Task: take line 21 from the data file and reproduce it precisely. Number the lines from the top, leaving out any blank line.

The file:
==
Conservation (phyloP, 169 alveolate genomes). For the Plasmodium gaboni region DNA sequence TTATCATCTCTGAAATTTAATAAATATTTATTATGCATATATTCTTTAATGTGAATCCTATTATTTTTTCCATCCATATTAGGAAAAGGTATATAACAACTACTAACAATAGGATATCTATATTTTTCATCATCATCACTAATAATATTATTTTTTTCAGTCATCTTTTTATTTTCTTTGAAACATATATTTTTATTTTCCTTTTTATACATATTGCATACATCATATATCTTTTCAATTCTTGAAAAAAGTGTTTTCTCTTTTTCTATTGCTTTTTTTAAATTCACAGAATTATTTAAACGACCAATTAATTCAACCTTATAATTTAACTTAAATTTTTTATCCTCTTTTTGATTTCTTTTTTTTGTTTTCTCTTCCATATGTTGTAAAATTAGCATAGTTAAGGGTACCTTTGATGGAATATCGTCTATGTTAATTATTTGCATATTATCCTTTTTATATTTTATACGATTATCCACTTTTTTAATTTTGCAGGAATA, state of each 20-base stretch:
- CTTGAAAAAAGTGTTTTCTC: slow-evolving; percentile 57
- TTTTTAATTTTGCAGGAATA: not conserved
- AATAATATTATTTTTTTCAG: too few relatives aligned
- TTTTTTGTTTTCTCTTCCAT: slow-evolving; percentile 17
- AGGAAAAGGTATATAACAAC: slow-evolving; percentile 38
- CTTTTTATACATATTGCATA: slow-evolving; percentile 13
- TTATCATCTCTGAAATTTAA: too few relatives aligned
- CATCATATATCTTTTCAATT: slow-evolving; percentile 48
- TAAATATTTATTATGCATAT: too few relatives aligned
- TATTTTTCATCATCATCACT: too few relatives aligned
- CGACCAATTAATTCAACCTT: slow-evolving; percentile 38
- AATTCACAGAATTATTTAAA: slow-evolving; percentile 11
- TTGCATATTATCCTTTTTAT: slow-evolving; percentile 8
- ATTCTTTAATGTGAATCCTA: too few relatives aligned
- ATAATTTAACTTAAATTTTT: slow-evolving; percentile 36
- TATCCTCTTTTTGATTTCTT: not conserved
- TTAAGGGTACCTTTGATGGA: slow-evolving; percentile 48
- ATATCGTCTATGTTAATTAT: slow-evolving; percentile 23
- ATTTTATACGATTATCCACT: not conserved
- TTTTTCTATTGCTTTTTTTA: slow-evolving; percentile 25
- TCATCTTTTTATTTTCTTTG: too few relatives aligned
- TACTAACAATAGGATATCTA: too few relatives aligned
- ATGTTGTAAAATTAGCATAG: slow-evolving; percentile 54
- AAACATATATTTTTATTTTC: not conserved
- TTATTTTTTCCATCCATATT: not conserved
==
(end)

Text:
- TTTTTCTATTGCTTTTTTTA: slow-evolving; percentile 25